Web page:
This one I saw once and loved, and never saw her again.
Shall I count them for you upon my fingers?
Or like a priest solemnly sliding beads?
Or pretend they are roses, pale pink, yellow, and white,
And arrange them for you in a wide bowl
To be set in sunlight?
See how nicely it sounds as I count them for you—
'This girl gave her heart to me
And this, and this, .
And nevertheless, my heart breaks when I think of them,
When I think their names,
And how, like leaves, they have changed and blown
And will lie, at last, forgotten,
Under the snow.
It is night time, and cold, and snow is falling,
And no wind grieves the walls.
In the small world of light around the arc-lamp
A swarm of snowflakes falls and falls.
The street grows silent.
The last stranger passes.
The sound of his feet, in the snow, is indistinct.
What forgotten sadness is it, on a night like this,
Takes possession of my heart?
Why do I think of a camellia tree in a southern garden,
With pink blossoms among dark leaves,
Standing, surprised, in the snow?
Why do I think of spring?
The snowflakes, helplessly veering,,
Fall silently past my window;
They come from darkness and enter darkness.
What is it in my heart is surprised and bewildered
Like that camellia tree,
Beautiful still in its glittering anguish?
And spring so far away!
As I walked through the lamplit gardens,
On the thin white crust of snow,
So intensely was I thinking of my misfortune,
So clearly were my eyes fixed
On the face of this grief which has come to me,
That I did not notice the beautiful pale colouring
Of lamplight on the snow;
Nor the interlaced long blue shadows of trees;
And yet these things were there,
And the white lamps, and the orange lamps, and the lamps of lilac were there,
As I have seen them so often before;
As they will be so often again
Long after my grief is forgotten.
And still, though I know this, and say this, it cannot console me.
How many times have we been interrupted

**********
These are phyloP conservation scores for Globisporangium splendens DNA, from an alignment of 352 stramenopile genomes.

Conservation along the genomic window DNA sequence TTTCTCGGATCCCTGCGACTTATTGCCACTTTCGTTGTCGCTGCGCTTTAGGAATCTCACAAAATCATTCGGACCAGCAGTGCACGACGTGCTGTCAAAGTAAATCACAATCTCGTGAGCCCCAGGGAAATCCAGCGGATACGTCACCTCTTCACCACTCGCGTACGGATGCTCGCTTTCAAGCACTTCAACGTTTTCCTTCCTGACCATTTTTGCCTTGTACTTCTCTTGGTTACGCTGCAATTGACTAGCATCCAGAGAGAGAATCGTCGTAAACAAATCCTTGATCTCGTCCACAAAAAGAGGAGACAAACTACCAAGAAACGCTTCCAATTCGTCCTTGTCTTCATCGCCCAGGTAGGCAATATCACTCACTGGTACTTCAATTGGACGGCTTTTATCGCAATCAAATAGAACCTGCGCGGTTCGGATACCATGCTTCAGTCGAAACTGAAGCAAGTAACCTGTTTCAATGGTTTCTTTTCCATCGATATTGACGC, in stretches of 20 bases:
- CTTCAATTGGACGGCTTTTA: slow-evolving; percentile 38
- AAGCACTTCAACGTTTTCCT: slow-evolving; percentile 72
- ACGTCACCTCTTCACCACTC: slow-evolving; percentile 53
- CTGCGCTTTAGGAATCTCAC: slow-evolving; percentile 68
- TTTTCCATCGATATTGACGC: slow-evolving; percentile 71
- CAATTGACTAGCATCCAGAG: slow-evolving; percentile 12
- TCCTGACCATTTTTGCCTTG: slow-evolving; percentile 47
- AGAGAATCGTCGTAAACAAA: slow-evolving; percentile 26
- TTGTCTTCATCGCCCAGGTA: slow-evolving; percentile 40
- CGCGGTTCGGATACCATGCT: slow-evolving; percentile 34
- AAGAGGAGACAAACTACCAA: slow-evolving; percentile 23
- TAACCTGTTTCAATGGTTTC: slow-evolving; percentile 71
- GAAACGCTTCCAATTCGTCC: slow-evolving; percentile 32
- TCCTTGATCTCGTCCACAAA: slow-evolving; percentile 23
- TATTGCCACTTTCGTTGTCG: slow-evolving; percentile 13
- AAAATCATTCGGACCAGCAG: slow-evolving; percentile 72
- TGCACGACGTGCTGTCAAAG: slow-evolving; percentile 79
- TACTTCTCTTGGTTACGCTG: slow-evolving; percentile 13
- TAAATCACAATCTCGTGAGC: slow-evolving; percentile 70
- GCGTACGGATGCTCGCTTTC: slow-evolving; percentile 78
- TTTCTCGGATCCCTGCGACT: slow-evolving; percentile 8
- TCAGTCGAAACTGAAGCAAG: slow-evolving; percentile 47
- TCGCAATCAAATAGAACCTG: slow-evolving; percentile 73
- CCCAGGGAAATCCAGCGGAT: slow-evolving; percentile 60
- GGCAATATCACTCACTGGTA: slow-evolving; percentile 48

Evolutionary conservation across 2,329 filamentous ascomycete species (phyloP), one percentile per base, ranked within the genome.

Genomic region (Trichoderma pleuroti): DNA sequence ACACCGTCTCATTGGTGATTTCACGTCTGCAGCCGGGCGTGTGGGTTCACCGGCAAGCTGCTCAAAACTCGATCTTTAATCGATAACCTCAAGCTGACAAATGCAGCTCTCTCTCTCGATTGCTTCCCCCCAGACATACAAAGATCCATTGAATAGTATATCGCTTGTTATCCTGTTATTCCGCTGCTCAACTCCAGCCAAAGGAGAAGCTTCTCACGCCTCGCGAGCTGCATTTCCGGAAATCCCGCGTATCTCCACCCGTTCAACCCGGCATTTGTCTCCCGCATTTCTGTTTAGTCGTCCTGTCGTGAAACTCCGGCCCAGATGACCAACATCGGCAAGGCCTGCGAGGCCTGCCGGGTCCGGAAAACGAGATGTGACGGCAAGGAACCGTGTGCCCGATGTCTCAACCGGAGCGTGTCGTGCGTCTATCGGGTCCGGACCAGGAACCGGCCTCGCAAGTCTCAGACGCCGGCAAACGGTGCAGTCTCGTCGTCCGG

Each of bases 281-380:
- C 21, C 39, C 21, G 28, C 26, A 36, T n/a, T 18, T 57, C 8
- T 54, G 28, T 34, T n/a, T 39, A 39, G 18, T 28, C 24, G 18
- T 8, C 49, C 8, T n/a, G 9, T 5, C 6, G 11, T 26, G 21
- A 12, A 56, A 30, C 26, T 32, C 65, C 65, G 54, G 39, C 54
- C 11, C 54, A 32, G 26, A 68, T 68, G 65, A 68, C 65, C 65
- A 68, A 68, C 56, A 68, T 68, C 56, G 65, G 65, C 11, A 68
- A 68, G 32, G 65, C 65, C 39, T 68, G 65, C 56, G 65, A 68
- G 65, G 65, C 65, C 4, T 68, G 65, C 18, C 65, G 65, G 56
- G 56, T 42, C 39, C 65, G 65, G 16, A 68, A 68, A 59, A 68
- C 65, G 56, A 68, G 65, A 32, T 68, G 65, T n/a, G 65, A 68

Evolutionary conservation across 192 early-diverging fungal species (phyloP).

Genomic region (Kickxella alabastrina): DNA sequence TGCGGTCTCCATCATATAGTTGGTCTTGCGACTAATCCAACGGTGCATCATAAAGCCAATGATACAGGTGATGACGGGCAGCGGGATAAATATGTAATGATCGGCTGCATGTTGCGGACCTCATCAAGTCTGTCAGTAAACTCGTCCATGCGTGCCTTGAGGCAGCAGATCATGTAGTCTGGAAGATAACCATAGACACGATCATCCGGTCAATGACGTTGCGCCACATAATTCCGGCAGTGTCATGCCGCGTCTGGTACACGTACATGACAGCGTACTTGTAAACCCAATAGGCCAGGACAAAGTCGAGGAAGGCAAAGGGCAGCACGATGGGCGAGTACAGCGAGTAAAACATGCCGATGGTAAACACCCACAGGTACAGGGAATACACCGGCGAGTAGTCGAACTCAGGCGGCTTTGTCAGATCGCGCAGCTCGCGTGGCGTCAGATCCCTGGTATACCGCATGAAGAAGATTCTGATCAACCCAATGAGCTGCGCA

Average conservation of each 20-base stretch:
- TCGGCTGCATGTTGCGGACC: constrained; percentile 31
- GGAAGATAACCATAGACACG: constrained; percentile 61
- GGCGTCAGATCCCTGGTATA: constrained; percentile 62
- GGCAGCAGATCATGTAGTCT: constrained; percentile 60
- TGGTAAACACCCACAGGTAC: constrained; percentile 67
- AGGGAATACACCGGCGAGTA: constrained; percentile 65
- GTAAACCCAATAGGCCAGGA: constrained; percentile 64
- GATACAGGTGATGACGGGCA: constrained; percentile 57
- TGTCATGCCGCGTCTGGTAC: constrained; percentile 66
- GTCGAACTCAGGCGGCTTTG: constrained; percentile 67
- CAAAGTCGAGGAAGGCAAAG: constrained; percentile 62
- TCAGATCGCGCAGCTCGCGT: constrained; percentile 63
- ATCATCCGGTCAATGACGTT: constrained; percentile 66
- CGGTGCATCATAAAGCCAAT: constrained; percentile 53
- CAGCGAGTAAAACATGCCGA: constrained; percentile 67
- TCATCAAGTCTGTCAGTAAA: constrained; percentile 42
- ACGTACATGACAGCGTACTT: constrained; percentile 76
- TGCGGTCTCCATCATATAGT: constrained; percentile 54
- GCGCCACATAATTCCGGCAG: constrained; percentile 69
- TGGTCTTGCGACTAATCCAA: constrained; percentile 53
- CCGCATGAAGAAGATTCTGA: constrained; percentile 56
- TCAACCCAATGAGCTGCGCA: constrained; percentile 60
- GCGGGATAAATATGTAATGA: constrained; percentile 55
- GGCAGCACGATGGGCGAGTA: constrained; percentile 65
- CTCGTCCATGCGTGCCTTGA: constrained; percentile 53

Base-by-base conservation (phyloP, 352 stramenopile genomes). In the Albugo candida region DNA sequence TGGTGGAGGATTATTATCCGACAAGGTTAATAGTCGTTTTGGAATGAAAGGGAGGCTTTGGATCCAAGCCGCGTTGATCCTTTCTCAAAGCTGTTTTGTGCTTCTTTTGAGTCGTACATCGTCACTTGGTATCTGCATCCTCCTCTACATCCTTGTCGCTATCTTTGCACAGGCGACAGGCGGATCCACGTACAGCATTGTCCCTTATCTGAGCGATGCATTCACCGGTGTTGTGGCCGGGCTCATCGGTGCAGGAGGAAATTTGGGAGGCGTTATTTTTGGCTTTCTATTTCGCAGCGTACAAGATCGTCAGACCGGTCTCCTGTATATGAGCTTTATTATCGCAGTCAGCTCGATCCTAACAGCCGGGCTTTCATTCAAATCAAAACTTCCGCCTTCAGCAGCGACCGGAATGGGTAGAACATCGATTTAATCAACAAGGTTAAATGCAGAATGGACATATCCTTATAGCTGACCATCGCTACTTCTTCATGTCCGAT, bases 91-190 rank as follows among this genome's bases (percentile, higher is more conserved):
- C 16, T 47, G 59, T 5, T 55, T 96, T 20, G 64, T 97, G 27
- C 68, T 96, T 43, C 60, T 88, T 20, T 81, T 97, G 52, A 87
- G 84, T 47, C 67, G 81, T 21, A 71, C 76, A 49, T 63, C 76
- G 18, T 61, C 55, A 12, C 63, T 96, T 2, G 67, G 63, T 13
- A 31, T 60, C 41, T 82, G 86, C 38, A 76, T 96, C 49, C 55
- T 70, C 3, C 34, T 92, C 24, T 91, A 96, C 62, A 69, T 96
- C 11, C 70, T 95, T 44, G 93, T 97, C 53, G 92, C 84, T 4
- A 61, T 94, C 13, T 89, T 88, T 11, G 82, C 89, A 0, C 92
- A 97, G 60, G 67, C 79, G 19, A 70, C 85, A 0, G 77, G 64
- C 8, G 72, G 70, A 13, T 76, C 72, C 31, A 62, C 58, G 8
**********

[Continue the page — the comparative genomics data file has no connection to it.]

Just as I was about to make up a story for you!
One time it was because we suddenly saw a firefly
Lighting his green lantern among the boughs of a fir-tree.
Marvellous! Marvellous! He is making for himself
A little tent of light in the darkness!
And one time it was because we saw a lilac lightning flash
Run wrinkling into the blue top of the mountain,—
We heard boulders of thunder rolling down upon us
And the plat-plat of drops on the window,
And we ran to watch the rain
Charging in wavering clouds across the long grass of the field!
Or at other times it was because we saw a star
Slipping easily out of the sky and falling, far off,
Among pine-dark hills;
Or because we found a crimson eft
Darting in the cold grass!
These things interrupted us and left us wondering;
And the stories, whatever they might have been,
Were never told.
A fairy, binding a daisy down and laughing?
A golden-haired princess caught in a cobweb?
A love-story of long ago?
Some day, just as we are beginning again,
Just as we blow the first sweet note,
Death itself will interrupt us.
My heart is an old house, and in that forlorn old house,
In the very centre, dark and forgotten,
Is a locked room where an enchanted princess
But sometimes, in that dark house,
As if almost from the stars, far away,
Sounds whisper in that secret room—
Faint voices, music, a dying trill of laughter?
And suddenly, from her long sleep,
The beautiful princess awakes and dances.
Who is she? I do not know.
Why does she dance? Do not ask me!—
Yet to-day, when I saw you,
When I saw your eyes troubled with the trouble of happiness,
And your mouth trembling into a smile,
And your fingers pull shyly forward,—
Softly, in that room,
The little princess arose
And as she danced the old house gravely trembled
With its vague and delicious secret.
Like an old tree uprooted by the wind
And flung down cruelly
With roots bared to the sun and stars
And limp leaves brought to earth—
Torn from its house—
So do I seem to myself
When you have left me.
The music of the morning is red and warm;
Snow lies against the walls;
And on the sloping roof in the yellow sunlight
Pigeons huddle against the wind.
The music of evening is attenuated and thin—
The moon seen through a wave by a mermaid;
The crying of a violin.
Far down there, far down where the river turns to the west,
The delicate lights begin to twinkle
On the dusky arches of the bridge:
In the green sky a long cloud,
A smouldering wave of smoky crimson,
Breaks in the freezing wind: and above it, unabashed,
Remote, untouched, fierly palpitant,
Sings the first star.